Beginning in July 2005, downtown taverns will be smoke-free, much to the dismay of some local business owners.

In a vote of 15-5, the Madison City Council voted early Wednesday morning in favor of an ordinance that bans smoking from all bars and restaurants.

In 2002 the City Council passed an ordinance that prohibited smoking in all workplaces except for venues in which alcohol sales comprised a minimum of 50 percent of their revenue. The new ban, however, does not include any exceptions, and mirrors the large-scale bans already in effect in New York, California and the city of Boston.

Nearly 60 people spoke at Tuesday’s City Council meeting. Restaurant and bar owners insisted that if the ordinance passed their businesses would suffer significantly, and may even be forced to close. Those in favor of the ban advocated its potential health and environmental benefits.

An amendment that would have allowed smoking in taverns between 10 p.m. and 2 a.m., and another that would have exempted tobacco bars from the ban were presented, but neither was approved.

Many of the State Street businesses that permit smoking in their establishments feel the ban is an example of the government overstepping its bounds.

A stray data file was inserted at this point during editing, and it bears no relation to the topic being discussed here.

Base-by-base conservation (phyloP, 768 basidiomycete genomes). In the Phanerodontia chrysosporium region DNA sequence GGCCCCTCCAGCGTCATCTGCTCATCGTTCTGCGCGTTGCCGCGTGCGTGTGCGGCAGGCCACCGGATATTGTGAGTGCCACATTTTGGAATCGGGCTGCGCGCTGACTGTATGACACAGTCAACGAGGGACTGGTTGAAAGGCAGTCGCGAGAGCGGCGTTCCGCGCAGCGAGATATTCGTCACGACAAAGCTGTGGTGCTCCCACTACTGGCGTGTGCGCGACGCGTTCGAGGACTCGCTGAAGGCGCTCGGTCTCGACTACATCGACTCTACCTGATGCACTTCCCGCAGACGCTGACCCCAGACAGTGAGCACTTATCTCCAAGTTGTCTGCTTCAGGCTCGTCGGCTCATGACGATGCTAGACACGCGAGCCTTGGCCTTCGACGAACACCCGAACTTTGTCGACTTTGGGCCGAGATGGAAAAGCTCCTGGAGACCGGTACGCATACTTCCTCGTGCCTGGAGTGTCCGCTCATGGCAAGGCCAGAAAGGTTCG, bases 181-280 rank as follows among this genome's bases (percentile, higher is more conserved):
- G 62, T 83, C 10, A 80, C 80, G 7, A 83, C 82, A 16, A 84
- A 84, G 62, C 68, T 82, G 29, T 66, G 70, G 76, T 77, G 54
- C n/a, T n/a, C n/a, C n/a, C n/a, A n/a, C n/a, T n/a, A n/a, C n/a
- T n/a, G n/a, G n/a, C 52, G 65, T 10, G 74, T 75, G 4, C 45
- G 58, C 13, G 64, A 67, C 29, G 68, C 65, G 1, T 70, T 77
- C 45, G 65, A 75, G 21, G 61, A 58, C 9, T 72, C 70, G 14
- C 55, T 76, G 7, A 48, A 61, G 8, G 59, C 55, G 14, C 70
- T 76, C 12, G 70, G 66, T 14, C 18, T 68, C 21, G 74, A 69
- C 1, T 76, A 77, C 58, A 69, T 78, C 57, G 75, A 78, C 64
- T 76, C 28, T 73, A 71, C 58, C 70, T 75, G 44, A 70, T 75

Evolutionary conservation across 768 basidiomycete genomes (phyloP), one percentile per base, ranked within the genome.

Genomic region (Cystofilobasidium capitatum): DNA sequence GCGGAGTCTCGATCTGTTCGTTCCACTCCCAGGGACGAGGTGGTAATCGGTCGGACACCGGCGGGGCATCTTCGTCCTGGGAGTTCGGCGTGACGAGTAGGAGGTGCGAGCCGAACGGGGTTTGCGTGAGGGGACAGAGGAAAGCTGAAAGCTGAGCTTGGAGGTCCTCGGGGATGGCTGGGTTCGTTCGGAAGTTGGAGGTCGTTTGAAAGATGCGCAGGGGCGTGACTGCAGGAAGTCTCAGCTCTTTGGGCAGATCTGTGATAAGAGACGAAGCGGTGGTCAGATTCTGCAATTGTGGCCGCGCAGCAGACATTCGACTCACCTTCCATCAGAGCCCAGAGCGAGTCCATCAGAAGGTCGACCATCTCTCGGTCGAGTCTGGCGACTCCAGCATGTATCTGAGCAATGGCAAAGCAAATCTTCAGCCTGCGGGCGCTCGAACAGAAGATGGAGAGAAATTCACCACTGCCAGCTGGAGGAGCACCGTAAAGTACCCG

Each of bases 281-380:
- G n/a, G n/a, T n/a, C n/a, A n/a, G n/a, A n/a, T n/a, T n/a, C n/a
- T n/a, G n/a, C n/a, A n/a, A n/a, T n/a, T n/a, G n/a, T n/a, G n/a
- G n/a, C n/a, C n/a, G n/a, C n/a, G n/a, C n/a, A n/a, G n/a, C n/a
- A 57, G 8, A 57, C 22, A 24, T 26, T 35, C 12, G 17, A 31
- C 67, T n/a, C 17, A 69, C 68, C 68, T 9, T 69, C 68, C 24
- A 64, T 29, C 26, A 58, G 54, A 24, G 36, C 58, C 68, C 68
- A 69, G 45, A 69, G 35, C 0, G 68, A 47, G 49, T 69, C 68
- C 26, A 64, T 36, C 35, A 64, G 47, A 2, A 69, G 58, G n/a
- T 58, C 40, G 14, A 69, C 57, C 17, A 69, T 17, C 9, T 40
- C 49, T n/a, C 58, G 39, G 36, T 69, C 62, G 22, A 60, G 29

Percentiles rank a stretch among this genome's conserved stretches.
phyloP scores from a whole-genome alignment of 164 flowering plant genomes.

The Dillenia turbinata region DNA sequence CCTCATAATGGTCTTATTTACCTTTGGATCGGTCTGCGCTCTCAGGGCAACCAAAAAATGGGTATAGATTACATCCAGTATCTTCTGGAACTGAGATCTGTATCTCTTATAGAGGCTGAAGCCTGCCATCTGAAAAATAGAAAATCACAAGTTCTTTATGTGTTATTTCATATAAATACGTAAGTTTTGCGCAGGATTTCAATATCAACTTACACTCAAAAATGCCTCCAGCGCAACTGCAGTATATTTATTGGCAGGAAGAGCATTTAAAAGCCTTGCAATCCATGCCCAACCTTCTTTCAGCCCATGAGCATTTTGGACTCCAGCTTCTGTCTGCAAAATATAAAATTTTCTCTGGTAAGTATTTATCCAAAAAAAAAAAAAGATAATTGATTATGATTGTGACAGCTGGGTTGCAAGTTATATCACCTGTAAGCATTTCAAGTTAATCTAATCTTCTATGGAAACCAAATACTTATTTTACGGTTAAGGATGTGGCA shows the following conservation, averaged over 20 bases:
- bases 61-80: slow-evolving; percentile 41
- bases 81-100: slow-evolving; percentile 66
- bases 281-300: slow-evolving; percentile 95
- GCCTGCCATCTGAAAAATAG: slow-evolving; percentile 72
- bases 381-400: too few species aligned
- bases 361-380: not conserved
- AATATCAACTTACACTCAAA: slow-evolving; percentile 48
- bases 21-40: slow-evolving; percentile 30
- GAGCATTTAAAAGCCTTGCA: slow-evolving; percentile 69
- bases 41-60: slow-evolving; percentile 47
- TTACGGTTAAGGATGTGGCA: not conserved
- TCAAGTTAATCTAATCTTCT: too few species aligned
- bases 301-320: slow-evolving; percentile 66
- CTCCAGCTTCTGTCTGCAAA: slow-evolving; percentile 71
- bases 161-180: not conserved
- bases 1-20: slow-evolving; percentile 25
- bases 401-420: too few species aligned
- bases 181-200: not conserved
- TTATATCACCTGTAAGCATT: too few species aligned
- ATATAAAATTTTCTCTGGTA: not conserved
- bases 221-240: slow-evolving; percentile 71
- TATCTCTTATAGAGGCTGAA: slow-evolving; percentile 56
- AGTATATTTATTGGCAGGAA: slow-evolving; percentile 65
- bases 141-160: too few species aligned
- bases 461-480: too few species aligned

“[The ban is] an intrusion of government into [the] running [of] a business,” Matt Goetsch, manager of State Street Brats, said. “The government should have control over government and public buildings, [but] when the City Council or the government is telling bar owners how to run a bar, it is an intrusion.”

More troublesome to Goetsch, however, is the fact businesses are responsible for enforcing the ban, or will otherwise face fines. Not only will this add to his employees’ responsibilities, but also may lead to confrontations between workers and patrons who insist on smoking.

“[It’s going to be a] waste of time for my employees to go around and check if people are smoking,” Goetsch said. “Something that the police don’t want to enforce is going to cause countless confrontations.”

Although neither a bar or restaurant, Knucklehead’s Tobacco and Gifts, a State Street store that specializes in the sale of imported cigarettes and cigars, allows its employees and patrons to smoke in the store. Like Goetsch, employee Steve Agee believes the ban is intrusive.

“It’s almost as if we’re being policed by parents,” Agee said.

Nevertheless, neither Goetsch nor Agee feels the ban will hurt their business.

“The people who come here to smoke, like maybe five serious chain-smokers, will be replaced by five purists who don’t want to be around smoke at all,” Goetsch said. “There’s not going to be a tremendous swing either way.”

After a similar ban went into effect in New York last April, sales in the hospitality industry rose nine percent in the 10 months following the new policy.

Also during that period, the number of restaurant and bar employees reached its highest number in over 10 years. Likewise, California restaurants and bars saw an increase in their tax revenues following the state’s smoking ban in 1998.